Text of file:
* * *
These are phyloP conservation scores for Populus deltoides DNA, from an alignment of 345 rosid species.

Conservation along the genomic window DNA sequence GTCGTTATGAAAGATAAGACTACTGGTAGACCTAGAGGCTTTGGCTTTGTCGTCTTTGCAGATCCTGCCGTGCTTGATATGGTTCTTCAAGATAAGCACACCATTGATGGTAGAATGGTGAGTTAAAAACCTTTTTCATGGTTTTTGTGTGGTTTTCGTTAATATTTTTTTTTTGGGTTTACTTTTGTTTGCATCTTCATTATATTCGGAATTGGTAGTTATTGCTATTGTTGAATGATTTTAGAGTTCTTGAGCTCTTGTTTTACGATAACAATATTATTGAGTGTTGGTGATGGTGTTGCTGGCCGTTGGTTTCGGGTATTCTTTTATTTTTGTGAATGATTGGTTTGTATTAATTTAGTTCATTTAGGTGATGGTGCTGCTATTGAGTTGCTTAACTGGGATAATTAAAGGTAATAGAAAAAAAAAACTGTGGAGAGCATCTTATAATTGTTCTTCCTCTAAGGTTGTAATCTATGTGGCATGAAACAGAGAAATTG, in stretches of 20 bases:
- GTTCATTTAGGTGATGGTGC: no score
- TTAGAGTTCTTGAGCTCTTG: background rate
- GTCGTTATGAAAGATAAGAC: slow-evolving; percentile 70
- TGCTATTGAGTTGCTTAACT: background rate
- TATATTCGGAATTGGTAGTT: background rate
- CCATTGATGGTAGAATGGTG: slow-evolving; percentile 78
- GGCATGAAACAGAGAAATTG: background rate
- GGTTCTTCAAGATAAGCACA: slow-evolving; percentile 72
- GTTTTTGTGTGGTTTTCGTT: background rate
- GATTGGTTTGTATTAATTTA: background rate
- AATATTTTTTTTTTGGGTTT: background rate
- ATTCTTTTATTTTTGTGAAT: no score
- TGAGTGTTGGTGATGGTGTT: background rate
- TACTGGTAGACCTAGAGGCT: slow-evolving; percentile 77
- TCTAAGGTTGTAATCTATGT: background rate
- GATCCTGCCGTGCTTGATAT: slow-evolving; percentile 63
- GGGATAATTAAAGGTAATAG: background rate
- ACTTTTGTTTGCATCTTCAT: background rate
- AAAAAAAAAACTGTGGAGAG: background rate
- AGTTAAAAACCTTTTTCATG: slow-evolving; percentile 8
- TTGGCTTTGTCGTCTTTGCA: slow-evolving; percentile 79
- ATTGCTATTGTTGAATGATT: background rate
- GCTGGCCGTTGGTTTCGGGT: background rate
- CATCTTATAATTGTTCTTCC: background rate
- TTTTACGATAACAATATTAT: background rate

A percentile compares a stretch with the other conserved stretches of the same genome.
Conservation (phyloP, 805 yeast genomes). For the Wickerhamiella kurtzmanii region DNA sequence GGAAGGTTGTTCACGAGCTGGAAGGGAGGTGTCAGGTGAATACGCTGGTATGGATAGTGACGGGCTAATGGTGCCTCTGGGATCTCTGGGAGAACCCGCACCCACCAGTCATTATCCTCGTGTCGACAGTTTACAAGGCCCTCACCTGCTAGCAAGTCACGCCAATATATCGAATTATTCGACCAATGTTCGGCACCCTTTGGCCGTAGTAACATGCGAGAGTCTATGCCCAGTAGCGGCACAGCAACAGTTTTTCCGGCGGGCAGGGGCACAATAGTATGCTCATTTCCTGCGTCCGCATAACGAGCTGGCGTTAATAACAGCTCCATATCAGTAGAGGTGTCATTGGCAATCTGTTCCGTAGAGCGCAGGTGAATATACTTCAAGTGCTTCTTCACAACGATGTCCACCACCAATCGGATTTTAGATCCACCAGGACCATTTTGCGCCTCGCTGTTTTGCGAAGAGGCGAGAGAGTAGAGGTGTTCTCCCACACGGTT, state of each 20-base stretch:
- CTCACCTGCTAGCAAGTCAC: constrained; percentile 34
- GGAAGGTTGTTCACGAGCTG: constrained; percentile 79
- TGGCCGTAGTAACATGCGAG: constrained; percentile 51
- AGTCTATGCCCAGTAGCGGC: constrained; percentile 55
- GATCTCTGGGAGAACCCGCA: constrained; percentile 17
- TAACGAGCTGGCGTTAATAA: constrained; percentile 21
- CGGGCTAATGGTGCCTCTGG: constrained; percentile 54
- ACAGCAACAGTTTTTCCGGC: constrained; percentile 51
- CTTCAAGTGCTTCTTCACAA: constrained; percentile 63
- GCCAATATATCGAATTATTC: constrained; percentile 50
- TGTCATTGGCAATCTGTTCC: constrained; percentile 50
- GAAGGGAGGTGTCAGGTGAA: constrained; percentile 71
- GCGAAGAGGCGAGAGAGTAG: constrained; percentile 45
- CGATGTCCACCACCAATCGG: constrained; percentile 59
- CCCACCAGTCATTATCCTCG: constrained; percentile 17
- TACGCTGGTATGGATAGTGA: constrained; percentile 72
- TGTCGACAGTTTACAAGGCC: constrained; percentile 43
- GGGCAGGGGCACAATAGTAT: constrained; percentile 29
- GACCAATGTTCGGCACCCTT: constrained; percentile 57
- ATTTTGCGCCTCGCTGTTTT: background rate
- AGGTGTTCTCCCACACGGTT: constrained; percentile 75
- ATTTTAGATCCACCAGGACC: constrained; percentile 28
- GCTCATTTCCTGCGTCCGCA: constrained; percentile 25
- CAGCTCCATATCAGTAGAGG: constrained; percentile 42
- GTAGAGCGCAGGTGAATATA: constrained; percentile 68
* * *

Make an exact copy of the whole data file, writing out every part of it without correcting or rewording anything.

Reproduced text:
These are phyloP conservation scores for Populus deltoides DNA, from an alignment of 345 rosid species.

Conservation along the genomic window DNA sequence GTCGTTATGAAAGATAAGACTACTGGTAGACCTAGAGGCTTTGGCTTTGTCGTCTTTGCAGATCCTGCCGTGCTTGATATGGTTCTTCAAGATAAGCACACCATTGATGGTAGAATGGTGAGTTAAAAACCTTTTTCATGGTTTTTGTGTGGTTTTCGTTAATATTTTTTTTTTGGGTTTACTTTTGTTTGCATCTTCATTATATTCGGAATTGGTAGTTATTGCTATTGTTGAATGATTTTAGAGTTCTTGAGCTCTTGTTTTACGATAACAATATTATTGAGTGTTGGTGATGGTGTTGCTGGCCGTTGGTTTCGGGTATTCTTTTATTTTTGTGAATGATTGGTTTGTATTAATTTAGTTCATTTAGGTGATGGTGCTGCTATTGAGTTGCTTAACTGGGATAATTAAAGGTAATAGAAAAAAAAAACTGTGGAGAGCATCTTATAATTGTTCTTCCTCTAAGGTTGTAATCTATGTGGCATGAAACAGAGAAATTG, in stretches of 20 bases:
- GTTCATTTAGGTGATGGTGC: no score
- TTAGAGTTCTTGAGCTCTTG: background rate
- GTCGTTATGAAAGATAAGAC: slow-evolving; percentile 70
- TGCTATTGAGTTGCTTAACT: background rate
- TATATTCGGAATTGGTAGTT: background rate
- CCATTGATGGTAGAATGGTG: slow-evolving; percentile 78
- GGCATGAAACAGAGAAATTG: background rate
- GGTTCTTCAAGATAAGCACA: slow-evolving; percentile 72
- GTTTTTGTGTGGTTTTCGTT: background rate
- GATTGGTTTGTATTAATTTA: background rate
- AATATTTTTTTTTTGGGTTT: background rate
- ATTCTTTTATTTTTGTGAAT: no score
- TGAGTGTTGGTGATGGTGTT: background rate
- TACTGGTAGACCTAGAGGCT: slow-evolving; percentile 77
- TCTAAGGTTGTAATCTATGT: background rate
- GATCCTGCCGTGCTTGATAT: slow-evolving; percentile 63
- GGGATAATTAAAGGTAATAG: background rate
- ACTTTTGTTTGCATCTTCAT: background rate
- AAAAAAAAAACTGTGGAGAG: background rate
- AGTTAAAAACCTTTTTCATG: slow-evolving; percentile 8
- TTGGCTTTGTCGTCTTTGCA: slow-evolving; percentile 79
- ATTGCTATTGTTGAATGATT: background rate
- GCTGGCCGTTGGTTTCGGGT: background rate
- CATCTTATAATTGTTCTTCC: background rate
- TTTTACGATAACAATATTAT: background rate

A percentile compares a stretch with the other conserved stretches of the same genome.
Conservation (phyloP, 805 yeast genomes). For the Wickerhamiella kurtzmanii region DNA sequence GGAAGGTTGTTCACGAGCTGGAAGGGAGGTGTCAGGTGAATACGCTGGTATGGATAGTGACGGGCTAATGGTGCCTCTGGGATCTCTGGGAGAACCCGCACCCACCAGTCATTATCCTCGTGTCGACAGTTTACAAGGCCCTCACCTGCTAGCAAGTCACGCCAATATATCGAATTATTCGACCAATGTTCGGCACCCTTTGGCCGTAGTAACATGCGAGAGTCTATGCCCAGTAGCGGCACAGCAACAGTTTTTCCGGCGGGCAGGGGCACAATAGTATGCTCATTTCCTGCGTCCGCATAACGAGCTGGCGTTAATAACAGCTCCATATCAGTAGAGGTGTCATTGGCAATCTGTTCCGTAGAGCGCAGGTGAATATACTTCAAGTGCTTCTTCACAACGATGTCCACCACCAATCGGATTTTAGATCCACCAGGACCATTTTGCGCCTCGCTGTTTTGCGAAGAGGCGAGAGAGTAGAGGTGTTCTCCCACACGGTT, state of each 20-base stretch:
- CTCACCTGCTAGCAAGTCAC: constrained; percentile 34
- GGAAGGTTGTTCACGAGCTG: constrained; percentile 79
- TGGCCGTAGTAACATGCGAG: constrained; percentile 51
- AGTCTATGCCCAGTAGCGGC: constrained; percentile 55
- GATCTCTGGGAGAACCCGCA: constrained; percentile 17
- TAACGAGCTGGCGTTAATAA: constrained; percentile 21
- CGGGCTAATGGTGCCTCTGG: constrained; percentile 54
- ACAGCAACAGTTTTTCCGGC: constrained; percentile 51
- CTTCAAGTGCTTCTTCACAA: constrained; percentile 63
- GCCAATATATCGAATTATTC: constrained; percentile 50
- TGTCATTGGCAATCTGTTCC: constrained; percentile 50
- GAAGGGAGGTGTCAGGTGAA: constrained; percentile 71
- GCGAAGAGGCGAGAGAGTAG: constrained; percentile 45
- CGATGTCCACCACCAATCGG: constrained; percentile 59
- CCCACCAGTCATTATCCTCG: constrained; percentile 17
- TACGCTGGTATGGATAGTGA: constrained; percentile 72
- TGTCGACAGTTTACAAGGCC: constrained; percentile 43
- GGGCAGGGGCACAATAGTAT: constrained; percentile 29
- GACCAATGTTCGGCACCCTT: constrained; percentile 57
- ATTTTGCGCCTCGCTGTTTT: background rate
- AGGTGTTCTCCCACACGGTT: constrained; percentile 75
- ATTTTAGATCCACCAGGACC: constrained; percentile 28
- GCTCATTTCCTGCGTCCGCA: constrained; percentile 25
- CAGCTCCATATCAGTAGAGG: constrained; percentile 42
- GTAGAGCGCAGGTGAATATA: constrained; percentile 68